"My name is Wyman." My palm disappears in his big, rough hand and he offers a softer look as we shake hands. Bloodshot eyes scan my body. Looking into the street, he notices my rusty, old pickup truck and scowls.
A few steps into the dim living room, I smell the sweet, distinct aroma of new puppies. Across the frayed carpet, a blockheaded, stubby-nosed, short-legged black Labrador bitch darts towards me. In the Dominican Republic, dogs can rip fingers off. I jam my hands in my blue jeans pockets.
"Sammy's the mom. She won't hurt you. She loves everybody."
"Ah, she's beautiful. How old?"
"She's five. Had four great litters."
I can't imagine so many litters in so few years. Sammy is obviously a money-making breeding machine.
"Her puppies are calm, well-mannered." He exhales a puff of smoke through his nostrils. "Just the nicest dogs. Sammy's an English Lab — from the show dog line. She's the perfect house dog."
"Great." I look around. I recall Doug's parting words as I loaded the truck for the six-hour drive to Denver. "No field trail Labs that need to run twenty miles a day. And I don't want one that bounces off the walls like those Border Collies. I just want a nice normal family Lab. And no males. They pee all over everything."
Following Wyman through the house, I ask, "How many grown dogs do you have anyway?"
"Four more dogs penned up in the garage."
I hide my disapproval at the cruelty of caging dogs inside and get to the point. Can I see the puppies now?"
"As the first buyer, you get first choice. They're forty days old, almost six weeks." He holds the door.
"Isn't that a little early to be taking away a pup from her mother? I thought pups didn't leave their mom until eight weeks?"
"Nah, if you like one, take it. If you don't like it, you can return it."
His used car salesman pitch grates on me. But from the corral, the nine black romping puppies have nabbed my attention.
"Oh, my gosh, they're so adorable. How will I ever choose one?"
"Just pick one, ma'am. They're all the same."
I select the four females from the enclosure in the kitchen and we bring them outside onto the grass. Lying on my back, I let the puppies — each the size of a well-fed hamster on steroids — climb on me. One latches onto my nose with her razor-sharp teeth. I tug her from my face, losing a few drops of blood, and set her aside. Next, I rule out the alpha and the runt. I stand up to see if the two remaining candidates will run after me. They do. I roll each one over and onto their backs. The first pup submits without a fight. The second one squirms, whines, and punches the air with all four legs, trying to escape. When I wave a small twig in her face, she chases it.
"Ah, a fighter and a retriever. I like you."
I pick her up and look into her baby-gorilla-like face. "Hi there. You're cute." My mouth nuzzles into her soft ear. Her warmth and baby smell oozes out, nearly dropping me to my knees.
I tie a purple ribbon around my pup's neck to mark her then stand back to watch as they all attack their mother for feeding. The fatter male pups wallop the others with their feet to keep hold of the teats. But like a linebacker, the purple-ribbon pup shoves a sibling out of the way.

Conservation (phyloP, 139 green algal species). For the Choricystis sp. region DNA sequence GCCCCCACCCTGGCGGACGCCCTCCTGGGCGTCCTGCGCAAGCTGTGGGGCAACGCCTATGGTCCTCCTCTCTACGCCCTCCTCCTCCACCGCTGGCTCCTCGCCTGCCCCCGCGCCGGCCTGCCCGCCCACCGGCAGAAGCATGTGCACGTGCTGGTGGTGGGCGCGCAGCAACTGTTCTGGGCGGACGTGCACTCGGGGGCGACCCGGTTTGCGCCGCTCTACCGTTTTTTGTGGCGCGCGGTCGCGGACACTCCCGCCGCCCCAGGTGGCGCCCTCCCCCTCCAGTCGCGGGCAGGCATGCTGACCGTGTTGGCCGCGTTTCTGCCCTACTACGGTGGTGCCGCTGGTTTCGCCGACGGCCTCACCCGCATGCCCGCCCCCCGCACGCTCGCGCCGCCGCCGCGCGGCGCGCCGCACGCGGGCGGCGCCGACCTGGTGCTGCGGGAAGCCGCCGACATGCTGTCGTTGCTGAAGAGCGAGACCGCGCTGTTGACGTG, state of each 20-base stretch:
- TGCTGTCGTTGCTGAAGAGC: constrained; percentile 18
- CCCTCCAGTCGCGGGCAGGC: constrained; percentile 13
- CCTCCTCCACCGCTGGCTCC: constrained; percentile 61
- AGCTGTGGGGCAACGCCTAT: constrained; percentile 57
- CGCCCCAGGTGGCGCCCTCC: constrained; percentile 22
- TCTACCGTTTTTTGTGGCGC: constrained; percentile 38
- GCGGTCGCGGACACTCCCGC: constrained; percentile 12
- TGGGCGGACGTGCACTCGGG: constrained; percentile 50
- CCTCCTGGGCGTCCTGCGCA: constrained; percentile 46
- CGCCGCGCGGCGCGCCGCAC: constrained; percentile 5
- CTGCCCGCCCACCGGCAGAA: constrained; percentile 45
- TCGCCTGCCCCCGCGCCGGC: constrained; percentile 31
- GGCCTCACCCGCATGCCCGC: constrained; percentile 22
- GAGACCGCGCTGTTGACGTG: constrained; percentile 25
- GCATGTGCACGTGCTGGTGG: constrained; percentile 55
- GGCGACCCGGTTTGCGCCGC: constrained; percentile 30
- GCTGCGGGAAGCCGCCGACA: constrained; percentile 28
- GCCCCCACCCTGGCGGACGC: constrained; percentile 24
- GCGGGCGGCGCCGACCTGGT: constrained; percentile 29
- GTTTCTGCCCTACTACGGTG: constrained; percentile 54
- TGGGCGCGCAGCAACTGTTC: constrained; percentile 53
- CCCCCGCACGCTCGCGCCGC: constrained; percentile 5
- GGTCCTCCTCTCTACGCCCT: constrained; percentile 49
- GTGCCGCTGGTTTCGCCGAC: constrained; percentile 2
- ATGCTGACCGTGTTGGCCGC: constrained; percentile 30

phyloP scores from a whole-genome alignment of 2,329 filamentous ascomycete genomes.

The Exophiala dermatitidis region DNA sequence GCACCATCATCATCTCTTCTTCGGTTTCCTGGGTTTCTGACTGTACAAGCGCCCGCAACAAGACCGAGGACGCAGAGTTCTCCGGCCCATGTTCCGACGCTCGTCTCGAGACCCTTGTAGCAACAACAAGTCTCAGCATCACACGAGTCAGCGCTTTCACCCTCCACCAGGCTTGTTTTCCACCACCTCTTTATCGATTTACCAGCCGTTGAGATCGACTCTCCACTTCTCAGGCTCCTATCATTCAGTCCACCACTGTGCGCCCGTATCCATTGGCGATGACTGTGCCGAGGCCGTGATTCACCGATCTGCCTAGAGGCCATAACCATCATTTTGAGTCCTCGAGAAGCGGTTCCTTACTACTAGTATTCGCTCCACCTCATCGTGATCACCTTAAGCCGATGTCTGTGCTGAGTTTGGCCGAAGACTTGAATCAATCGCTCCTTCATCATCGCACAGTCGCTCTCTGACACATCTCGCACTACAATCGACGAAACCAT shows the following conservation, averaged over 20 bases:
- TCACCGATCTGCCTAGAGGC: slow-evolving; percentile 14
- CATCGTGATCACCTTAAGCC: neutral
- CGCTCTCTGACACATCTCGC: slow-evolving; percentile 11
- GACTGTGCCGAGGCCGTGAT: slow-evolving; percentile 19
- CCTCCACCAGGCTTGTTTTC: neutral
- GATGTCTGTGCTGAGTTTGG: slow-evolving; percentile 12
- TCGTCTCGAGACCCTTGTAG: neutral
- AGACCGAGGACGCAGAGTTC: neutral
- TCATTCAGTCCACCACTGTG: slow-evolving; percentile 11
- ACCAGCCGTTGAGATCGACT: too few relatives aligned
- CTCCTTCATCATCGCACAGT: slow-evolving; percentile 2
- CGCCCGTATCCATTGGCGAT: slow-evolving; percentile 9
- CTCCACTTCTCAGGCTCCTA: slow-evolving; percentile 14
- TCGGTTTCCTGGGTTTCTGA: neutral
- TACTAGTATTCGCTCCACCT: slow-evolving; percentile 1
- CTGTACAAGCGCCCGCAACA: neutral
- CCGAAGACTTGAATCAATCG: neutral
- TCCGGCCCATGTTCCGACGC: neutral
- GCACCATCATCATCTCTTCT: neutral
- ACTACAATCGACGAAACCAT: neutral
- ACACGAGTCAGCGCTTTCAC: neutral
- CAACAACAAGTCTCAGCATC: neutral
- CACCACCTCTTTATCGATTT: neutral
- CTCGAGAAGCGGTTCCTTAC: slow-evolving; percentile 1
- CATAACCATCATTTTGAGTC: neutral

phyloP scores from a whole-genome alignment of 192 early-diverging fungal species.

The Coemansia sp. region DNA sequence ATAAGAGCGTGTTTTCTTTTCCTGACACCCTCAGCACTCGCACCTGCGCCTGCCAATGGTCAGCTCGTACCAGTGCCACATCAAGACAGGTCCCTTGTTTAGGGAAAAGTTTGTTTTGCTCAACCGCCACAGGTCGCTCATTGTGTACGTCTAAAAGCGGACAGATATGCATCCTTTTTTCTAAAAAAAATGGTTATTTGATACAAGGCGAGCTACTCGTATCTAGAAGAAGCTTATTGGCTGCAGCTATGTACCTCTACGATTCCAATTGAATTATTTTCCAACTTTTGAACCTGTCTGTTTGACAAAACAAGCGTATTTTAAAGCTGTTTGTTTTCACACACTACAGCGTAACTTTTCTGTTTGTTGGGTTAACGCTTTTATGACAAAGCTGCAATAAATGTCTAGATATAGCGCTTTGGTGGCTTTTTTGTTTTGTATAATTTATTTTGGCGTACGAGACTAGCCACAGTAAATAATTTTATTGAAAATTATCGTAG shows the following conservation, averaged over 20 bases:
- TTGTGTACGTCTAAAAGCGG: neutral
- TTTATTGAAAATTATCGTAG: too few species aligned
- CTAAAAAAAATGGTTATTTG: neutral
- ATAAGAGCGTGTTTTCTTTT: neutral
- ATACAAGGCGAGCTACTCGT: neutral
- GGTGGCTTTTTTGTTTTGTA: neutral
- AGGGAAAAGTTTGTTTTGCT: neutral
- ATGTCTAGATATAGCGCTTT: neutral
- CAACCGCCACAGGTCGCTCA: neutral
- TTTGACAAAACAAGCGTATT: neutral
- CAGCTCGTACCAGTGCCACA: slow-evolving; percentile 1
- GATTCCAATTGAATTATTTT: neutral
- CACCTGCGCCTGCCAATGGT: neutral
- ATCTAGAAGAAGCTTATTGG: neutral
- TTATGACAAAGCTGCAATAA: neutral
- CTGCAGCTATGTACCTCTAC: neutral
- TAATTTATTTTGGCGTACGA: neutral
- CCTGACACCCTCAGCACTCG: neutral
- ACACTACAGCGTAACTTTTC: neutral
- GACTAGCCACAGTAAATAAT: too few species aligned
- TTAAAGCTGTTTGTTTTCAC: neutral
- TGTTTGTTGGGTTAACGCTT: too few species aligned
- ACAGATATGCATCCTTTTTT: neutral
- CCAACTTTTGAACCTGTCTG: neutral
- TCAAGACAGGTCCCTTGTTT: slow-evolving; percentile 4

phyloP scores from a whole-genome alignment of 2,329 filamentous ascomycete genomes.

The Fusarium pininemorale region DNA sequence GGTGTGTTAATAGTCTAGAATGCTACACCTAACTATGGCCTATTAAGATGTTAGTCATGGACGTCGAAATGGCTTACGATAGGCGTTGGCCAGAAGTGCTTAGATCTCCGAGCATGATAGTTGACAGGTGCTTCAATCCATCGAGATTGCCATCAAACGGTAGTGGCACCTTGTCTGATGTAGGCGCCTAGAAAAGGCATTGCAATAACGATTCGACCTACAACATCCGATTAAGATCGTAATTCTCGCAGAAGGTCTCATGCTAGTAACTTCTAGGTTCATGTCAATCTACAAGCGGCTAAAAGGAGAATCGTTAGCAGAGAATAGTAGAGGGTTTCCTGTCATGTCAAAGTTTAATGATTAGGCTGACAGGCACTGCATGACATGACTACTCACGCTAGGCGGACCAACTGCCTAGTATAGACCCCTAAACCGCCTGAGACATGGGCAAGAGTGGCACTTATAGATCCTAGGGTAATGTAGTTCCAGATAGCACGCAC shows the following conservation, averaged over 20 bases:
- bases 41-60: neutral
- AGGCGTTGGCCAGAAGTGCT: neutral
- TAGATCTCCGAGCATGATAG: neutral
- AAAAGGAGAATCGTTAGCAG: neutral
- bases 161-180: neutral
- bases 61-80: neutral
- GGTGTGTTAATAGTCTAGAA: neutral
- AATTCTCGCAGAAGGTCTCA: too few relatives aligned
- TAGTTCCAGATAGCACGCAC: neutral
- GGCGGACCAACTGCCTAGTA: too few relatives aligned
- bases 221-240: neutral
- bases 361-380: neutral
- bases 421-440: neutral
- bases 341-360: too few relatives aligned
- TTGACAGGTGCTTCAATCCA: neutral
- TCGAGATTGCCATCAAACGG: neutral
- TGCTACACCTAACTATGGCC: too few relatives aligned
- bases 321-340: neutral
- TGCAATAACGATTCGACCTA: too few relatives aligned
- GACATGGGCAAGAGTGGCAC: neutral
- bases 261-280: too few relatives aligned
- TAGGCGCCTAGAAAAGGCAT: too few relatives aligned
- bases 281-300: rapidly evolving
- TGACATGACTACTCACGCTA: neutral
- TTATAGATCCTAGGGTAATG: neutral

I nod at her, satisfied.
Within thirty minutes of handing the puppy breeder a check, I drive off with my black furball. I stop at PetSmart where a veterinarian pronounces her healthy.
"How much should I feed her?" I'm thinking about careful measurements.
"Give her all the food she wants." He hands her back to me. "Don't worry about overfeeding. She'll know when to stop eating."
"Okay." Was this good advice? I don't know? Like a naïve parent with a newborn, I have no Labrador operating manual, no freshly painted room, no toys stacked neatly in a cedar chest. Marching out of the store, I'm determined to do better than I had in college with the house plants I'd killed with neglect. Conscious of my new responsibility, I tote a five-pound bag of puppy chow under one arm and a delicate furry body in the other.
I place her in the co-pilot seat in my truck. Lifting her paws as if the seat were hot, she looks up and locks her eyes on mine. Dropping her nose, she sniffs then circles a few times before plopping down into a ball and closing her eyes. I cushion her with two rolled jackets — one near her head and the other by her tail — and clip the seatbelt around her.
Through my rearview mirror, I watch Denver's concrete jungle and toxic chocolate haze recede. My hand on her small body, I promise her she will never live a life in the city — and certainly not be held prisoner in a cage. "Purple," I stroke her head. "You're exactly what I need right now."
Twelve hours later, a thud wakes me from a deep sleep in the middle of the night, in an spring up like a Jack-in-the-Box. Squinting in the darkness, I sort out my bearings. Doug and I are in a remote cabin at the base of Mount Evans, with our best friends, Amy and Big, and their toddler Junior, to bow hunt for elk. Normally we'd camp in tents by Elk Creek, but with our crippling exhaustion after weeks in the Dominican heat and Amy's pregnancy, we decided to rent the one-hundred-year-old cabin.
Patting my palms beneath the bed covers, I feel for the puppy. But my hands encounter only sheets.
Excerpted from "Go Find"
Copyright © 2018 Susan Purvis.
Excerpted by permission of Blackstone Publishing.
All rights reserved. No part of this excerpt may be reproduced or reprinted without permission in writing from the publisher.
Excerpts are provided by Dial-A-Book Inc. solely for the personal use of visitors to this web site.
Table of Contents
Introduction1. Last Ditch Effort2. Purple3. Montana to the Dominican Republic4. Crested Butte Ski Patrol School5. Tasha6. Crested Butte Search and Rescue7. The Student8. Ski Patrol 1019. Snow Burial10. Derailment11. Licking My Wounds12. Ready and Awake13. Wilderness and Rescue Medicine14. The Real Deal15. Searching for the Lost16. Challenges and Temptations17. Worst Avalanche Disaster in a Decade18. Death in the Field19. All Certified and Nowhere to Go20. A Dog's Nose21. Reeling in Scent22. Cadaver-Dog Boot Camp23. Finding Gold24. Practice Makes Perfect25. Second Time up the Mountain26. Finding My Voice27. Barking Back28. Go Find29. Water Mission31. My Everest30. A Promise32. Buried Alive
Most Helpful Customer Reviews
I really enjoyed reading this memoir about the training and missions of Susan Purvis and her search and rescue dog. It’s very interesting as Susan describes her attempts to train an avalanche dog to save lives. She admits she had no idea how to teach Her dog and her mistakes often result in hilarious outcomes. It’s a very enjoyable book. Thank you NetGalley for the ARC.